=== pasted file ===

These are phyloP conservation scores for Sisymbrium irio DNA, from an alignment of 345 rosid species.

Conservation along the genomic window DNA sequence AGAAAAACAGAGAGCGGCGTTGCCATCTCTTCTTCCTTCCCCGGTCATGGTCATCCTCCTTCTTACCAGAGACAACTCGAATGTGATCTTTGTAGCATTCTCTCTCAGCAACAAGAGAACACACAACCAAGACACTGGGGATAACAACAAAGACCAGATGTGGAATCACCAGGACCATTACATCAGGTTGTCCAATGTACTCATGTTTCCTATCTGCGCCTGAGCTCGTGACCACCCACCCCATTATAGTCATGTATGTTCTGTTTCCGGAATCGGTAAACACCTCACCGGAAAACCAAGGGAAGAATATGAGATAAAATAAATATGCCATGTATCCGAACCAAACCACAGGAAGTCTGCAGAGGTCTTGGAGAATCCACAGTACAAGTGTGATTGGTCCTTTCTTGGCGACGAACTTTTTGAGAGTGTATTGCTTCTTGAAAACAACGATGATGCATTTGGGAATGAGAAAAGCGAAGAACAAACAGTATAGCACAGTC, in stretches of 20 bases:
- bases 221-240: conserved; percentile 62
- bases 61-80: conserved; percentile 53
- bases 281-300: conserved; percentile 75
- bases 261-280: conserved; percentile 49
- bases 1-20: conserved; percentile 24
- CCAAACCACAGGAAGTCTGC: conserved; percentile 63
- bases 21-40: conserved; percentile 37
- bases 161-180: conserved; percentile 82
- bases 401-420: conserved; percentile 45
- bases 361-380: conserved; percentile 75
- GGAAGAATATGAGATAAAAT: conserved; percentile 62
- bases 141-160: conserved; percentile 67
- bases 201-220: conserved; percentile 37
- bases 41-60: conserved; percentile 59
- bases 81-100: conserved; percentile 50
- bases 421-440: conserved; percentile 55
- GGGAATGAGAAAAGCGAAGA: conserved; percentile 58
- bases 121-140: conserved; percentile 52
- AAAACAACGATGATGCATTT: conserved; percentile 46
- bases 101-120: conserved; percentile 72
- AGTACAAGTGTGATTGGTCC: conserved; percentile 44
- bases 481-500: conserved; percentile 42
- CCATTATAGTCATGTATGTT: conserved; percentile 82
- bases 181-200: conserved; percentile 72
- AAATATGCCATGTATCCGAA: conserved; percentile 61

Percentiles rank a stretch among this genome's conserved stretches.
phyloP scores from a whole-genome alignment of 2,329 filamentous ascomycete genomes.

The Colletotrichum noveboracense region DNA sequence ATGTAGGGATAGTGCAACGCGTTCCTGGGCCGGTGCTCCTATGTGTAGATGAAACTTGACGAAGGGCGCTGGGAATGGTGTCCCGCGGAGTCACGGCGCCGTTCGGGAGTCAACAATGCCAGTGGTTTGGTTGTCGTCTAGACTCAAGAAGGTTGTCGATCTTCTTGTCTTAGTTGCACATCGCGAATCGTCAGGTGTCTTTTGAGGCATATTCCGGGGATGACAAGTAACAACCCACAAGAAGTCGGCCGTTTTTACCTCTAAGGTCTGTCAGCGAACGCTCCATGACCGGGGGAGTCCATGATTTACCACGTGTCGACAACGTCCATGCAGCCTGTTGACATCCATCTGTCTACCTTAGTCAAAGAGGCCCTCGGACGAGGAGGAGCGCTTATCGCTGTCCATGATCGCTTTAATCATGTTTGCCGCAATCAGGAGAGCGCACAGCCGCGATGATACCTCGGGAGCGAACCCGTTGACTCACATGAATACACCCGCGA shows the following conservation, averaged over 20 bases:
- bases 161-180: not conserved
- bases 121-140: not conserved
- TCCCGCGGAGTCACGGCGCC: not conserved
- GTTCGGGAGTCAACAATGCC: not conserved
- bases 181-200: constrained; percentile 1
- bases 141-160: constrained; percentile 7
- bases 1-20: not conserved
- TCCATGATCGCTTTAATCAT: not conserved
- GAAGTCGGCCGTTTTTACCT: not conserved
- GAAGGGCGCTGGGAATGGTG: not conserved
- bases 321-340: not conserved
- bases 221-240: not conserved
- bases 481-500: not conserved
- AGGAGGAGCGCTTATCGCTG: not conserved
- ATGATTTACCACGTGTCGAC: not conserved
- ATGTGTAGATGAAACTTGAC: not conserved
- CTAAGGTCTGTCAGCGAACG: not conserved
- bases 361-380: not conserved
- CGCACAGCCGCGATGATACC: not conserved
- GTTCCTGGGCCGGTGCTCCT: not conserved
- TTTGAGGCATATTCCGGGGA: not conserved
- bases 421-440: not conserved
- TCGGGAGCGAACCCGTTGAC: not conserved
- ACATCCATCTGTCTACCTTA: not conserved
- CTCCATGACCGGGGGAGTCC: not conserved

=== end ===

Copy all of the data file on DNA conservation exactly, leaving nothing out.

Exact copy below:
These are phyloP conservation scores for Sisymbrium irio DNA, from an alignment of 345 rosid species.

Conservation along the genomic window DNA sequence AGAAAAACAGAGAGCGGCGTTGCCATCTCTTCTTCCTTCCCCGGTCATGGTCATCCTCCTTCTTACCAGAGACAACTCGAATGTGATCTTTGTAGCATTCTCTCTCAGCAACAAGAGAACACACAACCAAGACACTGGGGATAACAACAAAGACCAGATGTGGAATCACCAGGACCATTACATCAGGTTGTCCAATGTACTCATGTTTCCTATCTGCGCCTGAGCTCGTGACCACCCACCCCATTATAGTCATGTATGTTCTGTTTCCGGAATCGGTAAACACCTCACCGGAAAACCAAGGGAAGAATATGAGATAAAATAAATATGCCATGTATCCGAACCAAACCACAGGAAGTCTGCAGAGGTCTTGGAGAATCCACAGTACAAGTGTGATTGGTCCTTTCTTGGCGACGAACTTTTTGAGAGTGTATTGCTTCTTGAAAACAACGATGATGCATTTGGGAATGAGAAAAGCGAAGAACAAACAGTATAGCACAGTC, in stretches of 20 bases:
- bases 221-240: conserved; percentile 62
- bases 61-80: conserved; percentile 53
- bases 281-300: conserved; percentile 75
- bases 261-280: conserved; percentile 49
- bases 1-20: conserved; percentile 24
- CCAAACCACAGGAAGTCTGC: conserved; percentile 63
- bases 21-40: conserved; percentile 37
- bases 161-180: conserved; percentile 82
- bases 401-420: conserved; percentile 45
- bases 361-380: conserved; percentile 75
- GGAAGAATATGAGATAAAAT: conserved; percentile 62
- bases 141-160: conserved; percentile 67
- bases 201-220: conserved; percentile 37
- bases 41-60: conserved; percentile 59
- bases 81-100: conserved; percentile 50
- bases 421-440: conserved; percentile 55
- GGGAATGAGAAAAGCGAAGA: conserved; percentile 58
- bases 121-140: conserved; percentile 52
- AAAACAACGATGATGCATTT: conserved; percentile 46
- bases 101-120: conserved; percentile 72
- AGTACAAGTGTGATTGGTCC: conserved; percentile 44
- bases 481-500: conserved; percentile 42
- CCATTATAGTCATGTATGTT: conserved; percentile 82
- bases 181-200: conserved; percentile 72
- AAATATGCCATGTATCCGAA: conserved; percentile 61

Percentiles rank a stretch among this genome's conserved stretches.
phyloP scores from a whole-genome alignment of 2,329 filamentous ascomycete genomes.

The Colletotrichum noveboracense region DNA sequence ATGTAGGGATAGTGCAACGCGTTCCTGGGCCGGTGCTCCTATGTGTAGATGAAACTTGACGAAGGGCGCTGGGAATGGTGTCCCGCGGAGTCACGGCGCCGTTCGGGAGTCAACAATGCCAGTGGTTTGGTTGTCGTCTAGACTCAAGAAGGTTGTCGATCTTCTTGTCTTAGTTGCACATCGCGAATCGTCAGGTGTCTTTTGAGGCATATTCCGGGGATGACAAGTAACAACCCACAAGAAGTCGGCCGTTTTTACCTCTAAGGTCTGTCAGCGAACGCTCCATGACCGGGGGAGTCCATGATTTACCACGTGTCGACAACGTCCATGCAGCCTGTTGACATCCATCTGTCTACCTTAGTCAAAGAGGCCCTCGGACGAGGAGGAGCGCTTATCGCTGTCCATGATCGCTTTAATCATGTTTGCCGCAATCAGGAGAGCGCACAGCCGCGATGATACCTCGGGAGCGAACCCGTTGACTCACATGAATACACCCGCGA shows the following conservation, averaged over 20 bases:
- bases 161-180: not conserved
- bases 121-140: not conserved
- TCCCGCGGAGTCACGGCGCC: not conserved
- GTTCGGGAGTCAACAATGCC: not conserved
- bases 181-200: constrained; percentile 1
- bases 141-160: constrained; percentile 7
- bases 1-20: not conserved
- TCCATGATCGCTTTAATCAT: not conserved
- GAAGTCGGCCGTTTTTACCT: not conserved
- GAAGGGCGCTGGGAATGGTG: not conserved
- bases 321-340: not conserved
- bases 221-240: not conserved
- bases 481-500: not conserved
- AGGAGGAGCGCTTATCGCTG: not conserved
- ATGATTTACCACGTGTCGAC: not conserved
- ATGTGTAGATGAAACTTGAC: not conserved
- CTAAGGTCTGTCAGCGAACG: not conserved
- bases 361-380: not conserved
- CGCACAGCCGCGATGATACC: not conserved
- GTTCCTGGGCCGGTGCTCCT: not conserved
- TTTGAGGCATATTCCGGGGA: not conserved
- bases 421-440: not conserved
- TCGGGAGCGAACCCGTTGAC: not conserved
- ACATCCATCTGTCTACCTTA: not conserved
- CTCCATGACCGGGGGAGTCC: not conserved